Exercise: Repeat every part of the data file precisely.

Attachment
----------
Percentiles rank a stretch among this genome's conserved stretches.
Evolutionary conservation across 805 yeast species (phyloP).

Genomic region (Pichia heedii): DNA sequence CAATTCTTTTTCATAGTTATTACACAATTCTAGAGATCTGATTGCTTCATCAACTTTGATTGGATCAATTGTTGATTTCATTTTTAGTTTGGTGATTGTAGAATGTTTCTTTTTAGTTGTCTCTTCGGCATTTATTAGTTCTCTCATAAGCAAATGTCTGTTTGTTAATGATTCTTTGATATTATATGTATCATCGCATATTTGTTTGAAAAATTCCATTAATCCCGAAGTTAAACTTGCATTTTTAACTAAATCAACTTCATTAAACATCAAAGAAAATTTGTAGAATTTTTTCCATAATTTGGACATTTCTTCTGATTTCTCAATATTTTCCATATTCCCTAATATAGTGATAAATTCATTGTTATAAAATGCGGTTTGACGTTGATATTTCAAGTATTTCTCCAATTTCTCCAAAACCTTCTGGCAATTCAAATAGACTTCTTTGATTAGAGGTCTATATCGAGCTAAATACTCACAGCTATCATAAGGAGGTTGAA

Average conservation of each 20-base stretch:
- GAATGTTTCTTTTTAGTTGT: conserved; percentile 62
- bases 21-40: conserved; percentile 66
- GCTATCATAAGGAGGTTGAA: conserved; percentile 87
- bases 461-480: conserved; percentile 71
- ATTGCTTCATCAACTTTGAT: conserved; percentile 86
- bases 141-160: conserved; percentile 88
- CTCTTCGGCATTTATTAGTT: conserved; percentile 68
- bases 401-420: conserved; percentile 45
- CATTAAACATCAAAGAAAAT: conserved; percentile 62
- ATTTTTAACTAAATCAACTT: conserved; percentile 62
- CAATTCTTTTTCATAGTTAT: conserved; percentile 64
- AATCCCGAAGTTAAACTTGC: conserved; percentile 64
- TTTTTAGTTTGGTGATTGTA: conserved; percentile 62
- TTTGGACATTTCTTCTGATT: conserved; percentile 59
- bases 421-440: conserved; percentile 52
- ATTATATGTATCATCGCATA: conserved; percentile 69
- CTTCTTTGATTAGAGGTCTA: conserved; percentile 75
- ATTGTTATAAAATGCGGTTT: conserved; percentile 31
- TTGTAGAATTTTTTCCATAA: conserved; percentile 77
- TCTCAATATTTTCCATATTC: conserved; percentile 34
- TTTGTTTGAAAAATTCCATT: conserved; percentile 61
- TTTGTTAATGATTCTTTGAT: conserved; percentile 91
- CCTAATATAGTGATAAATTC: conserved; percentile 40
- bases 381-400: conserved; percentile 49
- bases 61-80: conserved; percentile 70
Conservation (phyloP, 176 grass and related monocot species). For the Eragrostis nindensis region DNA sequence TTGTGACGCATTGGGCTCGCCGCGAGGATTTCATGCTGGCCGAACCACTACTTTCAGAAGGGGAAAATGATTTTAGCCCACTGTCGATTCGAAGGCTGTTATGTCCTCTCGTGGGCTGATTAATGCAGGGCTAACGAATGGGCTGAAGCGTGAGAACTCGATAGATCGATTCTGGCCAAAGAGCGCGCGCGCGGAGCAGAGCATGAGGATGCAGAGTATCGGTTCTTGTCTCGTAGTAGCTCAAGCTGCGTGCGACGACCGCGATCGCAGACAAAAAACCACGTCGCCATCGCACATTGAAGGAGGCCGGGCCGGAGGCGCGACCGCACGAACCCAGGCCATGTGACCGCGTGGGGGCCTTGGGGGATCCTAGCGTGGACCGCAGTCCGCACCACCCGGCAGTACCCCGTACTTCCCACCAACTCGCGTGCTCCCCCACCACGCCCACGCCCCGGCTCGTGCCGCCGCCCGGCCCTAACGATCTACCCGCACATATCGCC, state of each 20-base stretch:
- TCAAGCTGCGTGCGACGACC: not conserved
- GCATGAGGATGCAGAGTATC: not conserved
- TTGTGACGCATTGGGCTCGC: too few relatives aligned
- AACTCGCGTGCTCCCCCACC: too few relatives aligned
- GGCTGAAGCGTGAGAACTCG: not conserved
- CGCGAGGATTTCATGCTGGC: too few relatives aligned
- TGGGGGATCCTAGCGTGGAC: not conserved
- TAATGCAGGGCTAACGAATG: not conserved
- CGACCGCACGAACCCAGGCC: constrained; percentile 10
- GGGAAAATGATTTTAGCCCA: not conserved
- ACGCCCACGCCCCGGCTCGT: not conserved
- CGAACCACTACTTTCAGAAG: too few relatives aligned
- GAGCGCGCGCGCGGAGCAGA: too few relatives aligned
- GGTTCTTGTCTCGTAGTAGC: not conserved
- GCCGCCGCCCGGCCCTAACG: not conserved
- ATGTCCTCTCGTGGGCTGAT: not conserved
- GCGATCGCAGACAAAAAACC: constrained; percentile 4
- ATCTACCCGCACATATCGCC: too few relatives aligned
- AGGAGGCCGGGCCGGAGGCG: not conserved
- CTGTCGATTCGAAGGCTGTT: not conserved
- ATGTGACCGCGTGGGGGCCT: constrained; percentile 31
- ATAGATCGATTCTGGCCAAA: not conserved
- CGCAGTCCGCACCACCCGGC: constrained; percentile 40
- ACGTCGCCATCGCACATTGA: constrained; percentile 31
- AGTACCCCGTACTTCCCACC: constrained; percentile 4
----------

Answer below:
Percentiles rank a stretch among this genome's conserved stretches.
Evolutionary conservation across 805 yeast species (phyloP).

Genomic region (Pichia heedii): DNA sequence CAATTCTTTTTCATAGTTATTACACAATTCTAGAGATCTGATTGCTTCATCAACTTTGATTGGATCAATTGTTGATTTCATTTTTAGTTTGGTGATTGTAGAATGTTTCTTTTTAGTTGTCTCTTCGGCATTTATTAGTTCTCTCATAAGCAAATGTCTGTTTGTTAATGATTCTTTGATATTATATGTATCATCGCATATTTGTTTGAAAAATTCCATTAATCCCGAAGTTAAACTTGCATTTTTAACTAAATCAACTTCATTAAACATCAAAGAAAATTTGTAGAATTTTTTCCATAATTTGGACATTTCTTCTGATTTCTCAATATTTTCCATATTCCCTAATATAGTGATAAATTCATTGTTATAAAATGCGGTTTGACGTTGATATTTCAAGTATTTCTCCAATTTCTCCAAAACCTTCTGGCAATTCAAATAGACTTCTTTGATTAGAGGTCTATATCGAGCTAAATACTCACAGCTATCATAAGGAGGTTGAA

Average conservation of each 20-base stretch:
- GAATGTTTCTTTTTAGTTGT: conserved; percentile 62
- bases 21-40: conserved; percentile 66
- GCTATCATAAGGAGGTTGAA: conserved; percentile 87
- bases 461-480: conserved; percentile 71
- ATTGCTTCATCAACTTTGAT: conserved; percentile 86
- bases 141-160: conserved; percentile 88
- CTCTTCGGCATTTATTAGTT: conserved; percentile 68
- bases 401-420: conserved; percentile 45
- CATTAAACATCAAAGAAAAT: conserved; percentile 62
- ATTTTTAACTAAATCAACTT: conserved; percentile 62
- CAATTCTTTTTCATAGTTAT: conserved; percentile 64
- AATCCCGAAGTTAAACTTGC: conserved; percentile 64
- TTTTTAGTTTGGTGATTGTA: conserved; percentile 62
- TTTGGACATTTCTTCTGATT: conserved; percentile 59
- bases 421-440: conserved; percentile 52
- ATTATATGTATCATCGCATA: conserved; percentile 69
- CTTCTTTGATTAGAGGTCTA: conserved; percentile 75
- ATTGTTATAAAATGCGGTTT: conserved; percentile 31
- TTGTAGAATTTTTTCCATAA: conserved; percentile 77
- TCTCAATATTTTCCATATTC: conserved; percentile 34
- TTTGTTTGAAAAATTCCATT: conserved; percentile 61
- TTTGTTAATGATTCTTTGAT: conserved; percentile 91
- CCTAATATAGTGATAAATTC: conserved; percentile 40
- bases 381-400: conserved; percentile 49
- bases 61-80: conserved; percentile 70
Conservation (phyloP, 176 grass and related monocot species). For the Eragrostis nindensis region DNA sequence TTGTGACGCATTGGGCTCGCCGCGAGGATTTCATGCTGGCCGAACCACTACTTTCAGAAGGGGAAAATGATTTTAGCCCACTGTCGATTCGAAGGCTGTTATGTCCTCTCGTGGGCTGATTAATGCAGGGCTAACGAATGGGCTGAAGCGTGAGAACTCGATAGATCGATTCTGGCCAAAGAGCGCGCGCGCGGAGCAGAGCATGAGGATGCAGAGTATCGGTTCTTGTCTCGTAGTAGCTCAAGCTGCGTGCGACGACCGCGATCGCAGACAAAAAACCACGTCGCCATCGCACATTGAAGGAGGCCGGGCCGGAGGCGCGACCGCACGAACCCAGGCCATGTGACCGCGTGGGGGCCTTGGGGGATCCTAGCGTGGACCGCAGTCCGCACCACCCGGCAGTACCCCGTACTTCCCACCAACTCGCGTGCTCCCCCACCACGCCCACGCCCCGGCTCGTGCCGCCGCCCGGCCCTAACGATCTACCCGCACATATCGCC, state of each 20-base stretch:
- TCAAGCTGCGTGCGACGACC: not conserved
- GCATGAGGATGCAGAGTATC: not conserved
- TTGTGACGCATTGGGCTCGC: too few relatives aligned
- AACTCGCGTGCTCCCCCACC: too few relatives aligned
- GGCTGAAGCGTGAGAACTCG: not conserved
- CGCGAGGATTTCATGCTGGC: too few relatives aligned
- TGGGGGATCCTAGCGTGGAC: not conserved
- TAATGCAGGGCTAACGAATG: not conserved
- CGACCGCACGAACCCAGGCC: constrained; percentile 10
- GGGAAAATGATTTTAGCCCA: not conserved
- ACGCCCACGCCCCGGCTCGT: not conserved
- CGAACCACTACTTTCAGAAG: too few relatives aligned
- GAGCGCGCGCGCGGAGCAGA: too few relatives aligned
- GGTTCTTGTCTCGTAGTAGC: not conserved
- GCCGCCGCCCGGCCCTAACG: not conserved
- ATGTCCTCTCGTGGGCTGAT: not conserved
- GCGATCGCAGACAAAAAACC: constrained; percentile 4
- ATCTACCCGCACATATCGCC: too few relatives aligned
- AGGAGGCCGGGCCGGAGGCG: not conserved
- CTGTCGATTCGAAGGCTGTT: not conserved
- ATGTGACCGCGTGGGGGCCT: constrained; percentile 31
- ATAGATCGATTCTGGCCAAA: not conserved
- CGCAGTCCGCACCACCCGGC: constrained; percentile 40
- ACGTCGCCATCGCACATTGA: constrained; percentile 31
- AGTACCCCGTACTTCCCACC: constrained; percentile 4